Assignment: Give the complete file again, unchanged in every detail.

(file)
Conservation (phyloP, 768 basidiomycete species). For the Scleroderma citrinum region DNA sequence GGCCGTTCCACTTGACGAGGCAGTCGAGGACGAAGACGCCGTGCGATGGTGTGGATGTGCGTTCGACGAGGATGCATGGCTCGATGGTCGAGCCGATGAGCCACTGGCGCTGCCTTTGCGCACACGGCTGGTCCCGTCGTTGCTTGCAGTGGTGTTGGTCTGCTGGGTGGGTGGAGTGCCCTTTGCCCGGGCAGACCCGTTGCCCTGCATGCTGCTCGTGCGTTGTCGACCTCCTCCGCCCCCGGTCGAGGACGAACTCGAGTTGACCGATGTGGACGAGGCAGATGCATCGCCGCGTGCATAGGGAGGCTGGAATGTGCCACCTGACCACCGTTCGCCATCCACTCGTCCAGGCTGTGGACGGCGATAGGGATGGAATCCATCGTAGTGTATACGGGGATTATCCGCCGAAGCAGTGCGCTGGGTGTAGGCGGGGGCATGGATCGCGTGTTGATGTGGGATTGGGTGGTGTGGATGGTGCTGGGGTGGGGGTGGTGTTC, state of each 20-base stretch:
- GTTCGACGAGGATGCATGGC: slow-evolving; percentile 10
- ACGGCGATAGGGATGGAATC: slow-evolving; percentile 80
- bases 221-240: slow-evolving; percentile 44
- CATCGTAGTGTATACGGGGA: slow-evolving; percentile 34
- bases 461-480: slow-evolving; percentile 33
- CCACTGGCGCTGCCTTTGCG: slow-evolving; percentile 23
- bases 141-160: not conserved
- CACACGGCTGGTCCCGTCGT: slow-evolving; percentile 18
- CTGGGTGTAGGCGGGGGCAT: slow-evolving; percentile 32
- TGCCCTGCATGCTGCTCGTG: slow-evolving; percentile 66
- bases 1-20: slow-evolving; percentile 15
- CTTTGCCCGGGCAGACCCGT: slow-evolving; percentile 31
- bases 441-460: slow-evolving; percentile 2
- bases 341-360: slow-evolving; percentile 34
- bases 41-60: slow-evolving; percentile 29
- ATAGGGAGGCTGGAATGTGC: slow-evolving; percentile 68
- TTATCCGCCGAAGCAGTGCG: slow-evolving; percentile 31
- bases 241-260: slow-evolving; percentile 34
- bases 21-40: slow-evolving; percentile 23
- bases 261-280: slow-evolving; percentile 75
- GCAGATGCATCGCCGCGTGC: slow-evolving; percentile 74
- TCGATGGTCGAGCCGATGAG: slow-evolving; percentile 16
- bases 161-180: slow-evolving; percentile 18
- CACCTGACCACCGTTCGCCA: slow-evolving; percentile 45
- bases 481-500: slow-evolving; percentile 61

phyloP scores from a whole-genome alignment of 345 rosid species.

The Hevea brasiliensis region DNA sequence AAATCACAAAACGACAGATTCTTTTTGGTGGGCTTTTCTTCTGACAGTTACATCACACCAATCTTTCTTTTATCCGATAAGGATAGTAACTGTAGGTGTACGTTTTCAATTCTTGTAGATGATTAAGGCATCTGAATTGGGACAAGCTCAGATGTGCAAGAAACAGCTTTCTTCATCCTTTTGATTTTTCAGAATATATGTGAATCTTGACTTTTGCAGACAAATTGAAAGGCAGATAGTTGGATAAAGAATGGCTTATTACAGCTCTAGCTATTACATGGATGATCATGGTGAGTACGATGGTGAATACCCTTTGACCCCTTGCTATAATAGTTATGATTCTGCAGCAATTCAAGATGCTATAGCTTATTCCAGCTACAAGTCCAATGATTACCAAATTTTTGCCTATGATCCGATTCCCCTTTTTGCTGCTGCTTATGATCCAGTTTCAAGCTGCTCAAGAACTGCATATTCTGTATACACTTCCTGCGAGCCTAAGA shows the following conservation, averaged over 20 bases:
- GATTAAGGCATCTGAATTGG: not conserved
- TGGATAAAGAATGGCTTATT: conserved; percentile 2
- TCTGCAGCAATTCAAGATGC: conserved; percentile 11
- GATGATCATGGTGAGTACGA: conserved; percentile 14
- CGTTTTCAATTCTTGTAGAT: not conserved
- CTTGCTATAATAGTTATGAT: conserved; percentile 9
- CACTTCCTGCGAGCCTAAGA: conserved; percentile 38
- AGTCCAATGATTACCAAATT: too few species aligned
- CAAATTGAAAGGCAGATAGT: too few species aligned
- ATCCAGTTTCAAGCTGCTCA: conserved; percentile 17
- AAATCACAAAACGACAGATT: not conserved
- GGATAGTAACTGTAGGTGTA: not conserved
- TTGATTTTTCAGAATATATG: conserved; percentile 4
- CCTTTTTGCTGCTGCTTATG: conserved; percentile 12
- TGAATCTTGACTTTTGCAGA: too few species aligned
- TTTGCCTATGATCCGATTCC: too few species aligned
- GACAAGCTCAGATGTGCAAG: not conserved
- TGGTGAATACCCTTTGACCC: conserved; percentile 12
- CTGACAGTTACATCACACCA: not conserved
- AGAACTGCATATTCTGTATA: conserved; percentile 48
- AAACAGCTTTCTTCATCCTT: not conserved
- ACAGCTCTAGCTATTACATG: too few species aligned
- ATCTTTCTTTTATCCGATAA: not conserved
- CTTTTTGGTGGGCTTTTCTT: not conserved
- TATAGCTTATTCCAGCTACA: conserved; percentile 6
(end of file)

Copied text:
Conservation (phyloP, 768 basidiomycete species). For the Scleroderma citrinum region DNA sequence GGCCGTTCCACTTGACGAGGCAGTCGAGGACGAAGACGCCGTGCGATGGTGTGGATGTGCGTTCGACGAGGATGCATGGCTCGATGGTCGAGCCGATGAGCCACTGGCGCTGCCTTTGCGCACACGGCTGGTCCCGTCGTTGCTTGCAGTGGTGTTGGTCTGCTGGGTGGGTGGAGTGCCCTTTGCCCGGGCAGACCCGTTGCCCTGCATGCTGCTCGTGCGTTGTCGACCTCCTCCGCCCCCGGTCGAGGACGAACTCGAGTTGACCGATGTGGACGAGGCAGATGCATCGCCGCGTGCATAGGGAGGCTGGAATGTGCCACCTGACCACCGTTCGCCATCCACTCGTCCAGGCTGTGGACGGCGATAGGGATGGAATCCATCGTAGTGTATACGGGGATTATCCGCCGAAGCAGTGCGCTGGGTGTAGGCGGGGGCATGGATCGCGTGTTGATGTGGGATTGGGTGGTGTGGATGGTGCTGGGGTGGGGGTGGTGTTC, state of each 20-base stretch:
- GTTCGACGAGGATGCATGGC: slow-evolving; percentile 10
- ACGGCGATAGGGATGGAATC: slow-evolving; percentile 80
- bases 221-240: slow-evolving; percentile 44
- CATCGTAGTGTATACGGGGA: slow-evolving; percentile 34
- bases 461-480: slow-evolving; percentile 33
- CCACTGGCGCTGCCTTTGCG: slow-evolving; percentile 23
- bases 141-160: not conserved
- CACACGGCTGGTCCCGTCGT: slow-evolving; percentile 18
- CTGGGTGTAGGCGGGGGCAT: slow-evolving; percentile 32
- TGCCCTGCATGCTGCTCGTG: slow-evolving; percentile 66
- bases 1-20: slow-evolving; percentile 15
- CTTTGCCCGGGCAGACCCGT: slow-evolving; percentile 31
- bases 441-460: slow-evolving; percentile 2
- bases 341-360: slow-evolving; percentile 34
- bases 41-60: slow-evolving; percentile 29
- ATAGGGAGGCTGGAATGTGC: slow-evolving; percentile 68
- TTATCCGCCGAAGCAGTGCG: slow-evolving; percentile 31
- bases 241-260: slow-evolving; percentile 34
- bases 21-40: slow-evolving; percentile 23
- bases 261-280: slow-evolving; percentile 75
- GCAGATGCATCGCCGCGTGC: slow-evolving; percentile 74
- TCGATGGTCGAGCCGATGAG: slow-evolving; percentile 16
- bases 161-180: slow-evolving; percentile 18
- CACCTGACCACCGTTCGCCA: slow-evolving; percentile 45
- bases 481-500: slow-evolving; percentile 61

phyloP scores from a whole-genome alignment of 345 rosid species.

The Hevea brasiliensis region DNA sequence AAATCACAAAACGACAGATTCTTTTTGGTGGGCTTTTCTTCTGACAGTTACATCACACCAATCTTTCTTTTATCCGATAAGGATAGTAACTGTAGGTGTACGTTTTCAATTCTTGTAGATGATTAAGGCATCTGAATTGGGACAAGCTCAGATGTGCAAGAAACAGCTTTCTTCATCCTTTTGATTTTTCAGAATATATGTGAATCTTGACTTTTGCAGACAAATTGAAAGGCAGATAGTTGGATAAAGAATGGCTTATTACAGCTCTAGCTATTACATGGATGATCATGGTGAGTACGATGGTGAATACCCTTTGACCCCTTGCTATAATAGTTATGATTCTGCAGCAATTCAAGATGCTATAGCTTATTCCAGCTACAAGTCCAATGATTACCAAATTTTTGCCTATGATCCGATTCCCCTTTTTGCTGCTGCTTATGATCCAGTTTCAAGCTGCTCAAGAACTGCATATTCTGTATACACTTCCTGCGAGCCTAAGA shows the following conservation, averaged over 20 bases:
- GATTAAGGCATCTGAATTGG: not conserved
- TGGATAAAGAATGGCTTATT: conserved; percentile 2
- TCTGCAGCAATTCAAGATGC: conserved; percentile 11
- GATGATCATGGTGAGTACGA: conserved; percentile 14
- CGTTTTCAATTCTTGTAGAT: not conserved
- CTTGCTATAATAGTTATGAT: conserved; percentile 9
- CACTTCCTGCGAGCCTAAGA: conserved; percentile 38
- AGTCCAATGATTACCAAATT: too few species aligned
- CAAATTGAAAGGCAGATAGT: too few species aligned
- ATCCAGTTTCAAGCTGCTCA: conserved; percentile 17
- AAATCACAAAACGACAGATT: not conserved
- GGATAGTAACTGTAGGTGTA: not conserved
- TTGATTTTTCAGAATATATG: conserved; percentile 4
- CCTTTTTGCTGCTGCTTATG: conserved; percentile 12
- TGAATCTTGACTTTTGCAGA: too few species aligned
- TTTGCCTATGATCCGATTCC: too few species aligned
- GACAAGCTCAGATGTGCAAG: not conserved
- TGGTGAATACCCTTTGACCC: conserved; percentile 12
- CTGACAGTTACATCACACCA: not conserved
- AGAACTGCATATTCTGTATA: conserved; percentile 48
- AAACAGCTTTCTTCATCCTT: not conserved
- ACAGCTCTAGCTATTACATG: too few species aligned
- ATCTTTCTTTTATCCGATAA: not conserved
- CTTTTTGGTGGGCTTTTCTT: not conserved
- TATAGCTTATTCCAGCTACA: conserved; percentile 6